Photos by Sterling Reed, courtesy of Nate Cole/Suprstructur
The California Heights home has a flexible floor plan
Located in Long Beach’s California Heights Historic District, this trapezoidal modern is an anomaly in the sea of 1920s Spanish-style bungalows that dominate the local landscape. Known as the Sagehorn Residence, the angular dwelling was designed in 1979 by James F. Porter, a USC-trained architect and AIA Fellow who began his practice in the offices of Frank Gehry before becoming a partner in the international firm of Altoon and Porter.
Though you might expect otherwise from its outward appearance, the 2,454-square-foot home’s interior incorporates numerous elements associated with classic midcentury moderns—think an open plan, clerestory windows, and glass sliders. Taking a page from Gregory Ain, a sliding partition on the main level enables a versatile floorplan. Other notable features include brick flooring, a gas fireplace, built-in bookshelves, quartz countertops, and a private terrace off the updated kitchen.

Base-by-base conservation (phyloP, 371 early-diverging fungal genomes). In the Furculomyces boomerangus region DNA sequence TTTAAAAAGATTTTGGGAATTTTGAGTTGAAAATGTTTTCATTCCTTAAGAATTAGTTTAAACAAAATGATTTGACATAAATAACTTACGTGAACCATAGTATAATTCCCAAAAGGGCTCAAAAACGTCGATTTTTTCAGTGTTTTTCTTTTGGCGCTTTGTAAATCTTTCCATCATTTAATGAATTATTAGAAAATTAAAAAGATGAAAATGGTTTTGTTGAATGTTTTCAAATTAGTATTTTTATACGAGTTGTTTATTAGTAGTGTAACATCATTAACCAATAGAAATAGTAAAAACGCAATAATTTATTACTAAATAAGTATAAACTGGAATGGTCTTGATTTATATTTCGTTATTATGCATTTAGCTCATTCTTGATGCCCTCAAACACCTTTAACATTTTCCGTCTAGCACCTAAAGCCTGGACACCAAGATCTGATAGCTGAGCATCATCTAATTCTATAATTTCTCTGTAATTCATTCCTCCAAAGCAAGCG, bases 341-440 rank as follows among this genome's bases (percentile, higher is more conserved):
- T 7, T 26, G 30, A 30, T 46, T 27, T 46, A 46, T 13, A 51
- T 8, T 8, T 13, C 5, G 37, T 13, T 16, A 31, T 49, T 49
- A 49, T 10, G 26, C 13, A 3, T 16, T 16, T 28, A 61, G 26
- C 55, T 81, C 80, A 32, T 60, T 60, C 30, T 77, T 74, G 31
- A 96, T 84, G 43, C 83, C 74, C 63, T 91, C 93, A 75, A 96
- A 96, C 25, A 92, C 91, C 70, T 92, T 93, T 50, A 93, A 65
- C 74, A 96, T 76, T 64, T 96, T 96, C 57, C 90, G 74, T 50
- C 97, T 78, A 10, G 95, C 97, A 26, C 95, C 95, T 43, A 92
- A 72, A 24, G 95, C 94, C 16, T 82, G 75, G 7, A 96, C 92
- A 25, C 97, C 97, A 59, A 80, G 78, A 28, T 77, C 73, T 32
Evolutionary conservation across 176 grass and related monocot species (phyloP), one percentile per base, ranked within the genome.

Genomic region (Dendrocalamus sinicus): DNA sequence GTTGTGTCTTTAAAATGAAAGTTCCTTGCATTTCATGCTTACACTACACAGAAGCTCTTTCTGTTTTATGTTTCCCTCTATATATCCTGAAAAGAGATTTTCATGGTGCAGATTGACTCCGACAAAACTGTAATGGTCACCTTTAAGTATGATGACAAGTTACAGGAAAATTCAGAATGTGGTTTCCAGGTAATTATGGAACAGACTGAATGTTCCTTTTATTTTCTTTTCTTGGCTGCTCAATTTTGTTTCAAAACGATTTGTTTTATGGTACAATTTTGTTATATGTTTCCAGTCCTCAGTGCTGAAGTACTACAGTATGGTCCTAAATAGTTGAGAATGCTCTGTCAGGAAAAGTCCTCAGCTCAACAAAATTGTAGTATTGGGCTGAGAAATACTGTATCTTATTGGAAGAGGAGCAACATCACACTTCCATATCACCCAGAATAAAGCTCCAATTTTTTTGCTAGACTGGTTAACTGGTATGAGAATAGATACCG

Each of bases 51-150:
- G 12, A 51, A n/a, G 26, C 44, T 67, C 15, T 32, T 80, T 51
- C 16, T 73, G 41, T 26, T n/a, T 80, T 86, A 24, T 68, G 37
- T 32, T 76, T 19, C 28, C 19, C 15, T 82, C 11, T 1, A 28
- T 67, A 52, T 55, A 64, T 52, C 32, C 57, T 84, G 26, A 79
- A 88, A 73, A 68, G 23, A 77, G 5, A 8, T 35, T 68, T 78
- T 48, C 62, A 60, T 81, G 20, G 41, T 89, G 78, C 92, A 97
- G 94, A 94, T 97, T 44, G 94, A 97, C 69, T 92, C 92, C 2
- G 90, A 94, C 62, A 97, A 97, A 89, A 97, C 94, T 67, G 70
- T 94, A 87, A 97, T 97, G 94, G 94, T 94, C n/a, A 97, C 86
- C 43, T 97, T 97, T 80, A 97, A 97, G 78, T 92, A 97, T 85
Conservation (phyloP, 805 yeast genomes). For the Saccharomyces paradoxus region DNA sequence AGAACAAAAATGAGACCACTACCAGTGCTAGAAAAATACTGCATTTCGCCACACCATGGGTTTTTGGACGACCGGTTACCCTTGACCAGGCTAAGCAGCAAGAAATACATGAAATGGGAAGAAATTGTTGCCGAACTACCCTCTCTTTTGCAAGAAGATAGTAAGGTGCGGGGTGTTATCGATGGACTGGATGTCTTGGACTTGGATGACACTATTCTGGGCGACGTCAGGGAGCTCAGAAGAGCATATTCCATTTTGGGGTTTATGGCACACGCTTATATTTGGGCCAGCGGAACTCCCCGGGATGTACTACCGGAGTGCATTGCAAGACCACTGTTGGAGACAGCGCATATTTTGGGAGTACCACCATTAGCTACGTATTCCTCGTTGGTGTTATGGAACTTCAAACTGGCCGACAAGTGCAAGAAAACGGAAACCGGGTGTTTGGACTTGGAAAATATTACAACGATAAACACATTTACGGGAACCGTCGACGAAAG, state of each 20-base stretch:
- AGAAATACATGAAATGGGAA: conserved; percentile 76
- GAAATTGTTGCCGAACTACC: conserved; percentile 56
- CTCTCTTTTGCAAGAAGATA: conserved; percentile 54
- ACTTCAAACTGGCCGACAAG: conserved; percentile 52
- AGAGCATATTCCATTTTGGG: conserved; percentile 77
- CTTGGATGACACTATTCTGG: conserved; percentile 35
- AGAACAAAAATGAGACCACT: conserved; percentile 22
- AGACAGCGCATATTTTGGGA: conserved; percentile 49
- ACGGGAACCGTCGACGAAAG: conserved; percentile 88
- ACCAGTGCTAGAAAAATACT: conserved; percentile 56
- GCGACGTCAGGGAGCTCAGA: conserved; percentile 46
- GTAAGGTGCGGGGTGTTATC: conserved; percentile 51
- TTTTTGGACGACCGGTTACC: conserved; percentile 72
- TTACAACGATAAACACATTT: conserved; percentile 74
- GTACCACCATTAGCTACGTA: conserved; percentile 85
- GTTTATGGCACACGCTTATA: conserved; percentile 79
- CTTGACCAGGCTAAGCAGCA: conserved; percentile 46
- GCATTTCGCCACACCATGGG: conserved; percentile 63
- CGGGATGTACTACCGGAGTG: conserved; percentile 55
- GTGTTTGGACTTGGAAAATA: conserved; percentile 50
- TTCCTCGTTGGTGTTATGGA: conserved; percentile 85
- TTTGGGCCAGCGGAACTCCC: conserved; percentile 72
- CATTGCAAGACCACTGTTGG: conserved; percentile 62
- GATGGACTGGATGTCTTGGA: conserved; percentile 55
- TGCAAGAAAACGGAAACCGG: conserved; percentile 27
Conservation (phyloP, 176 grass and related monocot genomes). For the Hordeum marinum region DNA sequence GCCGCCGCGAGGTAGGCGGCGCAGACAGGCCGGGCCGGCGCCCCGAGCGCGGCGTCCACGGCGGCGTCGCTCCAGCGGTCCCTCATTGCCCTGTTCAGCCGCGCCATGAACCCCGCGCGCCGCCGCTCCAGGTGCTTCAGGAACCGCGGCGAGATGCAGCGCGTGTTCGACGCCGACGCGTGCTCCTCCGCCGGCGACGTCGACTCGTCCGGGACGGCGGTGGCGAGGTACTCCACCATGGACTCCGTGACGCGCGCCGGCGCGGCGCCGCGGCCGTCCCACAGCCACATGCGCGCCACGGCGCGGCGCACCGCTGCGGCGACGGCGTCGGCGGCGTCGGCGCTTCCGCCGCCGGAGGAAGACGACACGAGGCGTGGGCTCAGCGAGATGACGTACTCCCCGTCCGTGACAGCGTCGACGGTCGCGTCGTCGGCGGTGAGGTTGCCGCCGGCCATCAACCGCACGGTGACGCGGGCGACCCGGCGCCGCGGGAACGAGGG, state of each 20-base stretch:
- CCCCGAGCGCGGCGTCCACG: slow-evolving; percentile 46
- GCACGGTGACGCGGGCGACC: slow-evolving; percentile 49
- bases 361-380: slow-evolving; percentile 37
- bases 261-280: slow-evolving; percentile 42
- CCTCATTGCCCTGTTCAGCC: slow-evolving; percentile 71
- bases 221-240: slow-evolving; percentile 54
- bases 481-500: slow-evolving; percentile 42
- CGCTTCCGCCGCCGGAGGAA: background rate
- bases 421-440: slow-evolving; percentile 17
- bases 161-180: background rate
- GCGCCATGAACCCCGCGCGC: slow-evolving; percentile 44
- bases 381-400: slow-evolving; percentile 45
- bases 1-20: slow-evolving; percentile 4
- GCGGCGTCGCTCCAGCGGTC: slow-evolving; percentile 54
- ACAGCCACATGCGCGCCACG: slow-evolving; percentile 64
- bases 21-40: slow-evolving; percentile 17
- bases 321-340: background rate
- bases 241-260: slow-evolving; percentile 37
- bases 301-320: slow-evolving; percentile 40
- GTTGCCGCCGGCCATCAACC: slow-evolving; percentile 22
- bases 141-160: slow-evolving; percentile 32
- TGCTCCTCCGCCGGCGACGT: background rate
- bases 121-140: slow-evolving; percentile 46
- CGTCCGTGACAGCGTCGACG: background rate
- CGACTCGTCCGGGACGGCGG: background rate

At the rear of the 4,753-square-foot property is a three-car garage topped by a one-bedroom apartment. Built in the late 1930s, it features an open kitchen, office nook, full bath, and a 200-square-foot rooftop patio.
On the market for the first time since being built, the property is listed with Nate Cole of Suprstructur at an asking price of $1.098 million.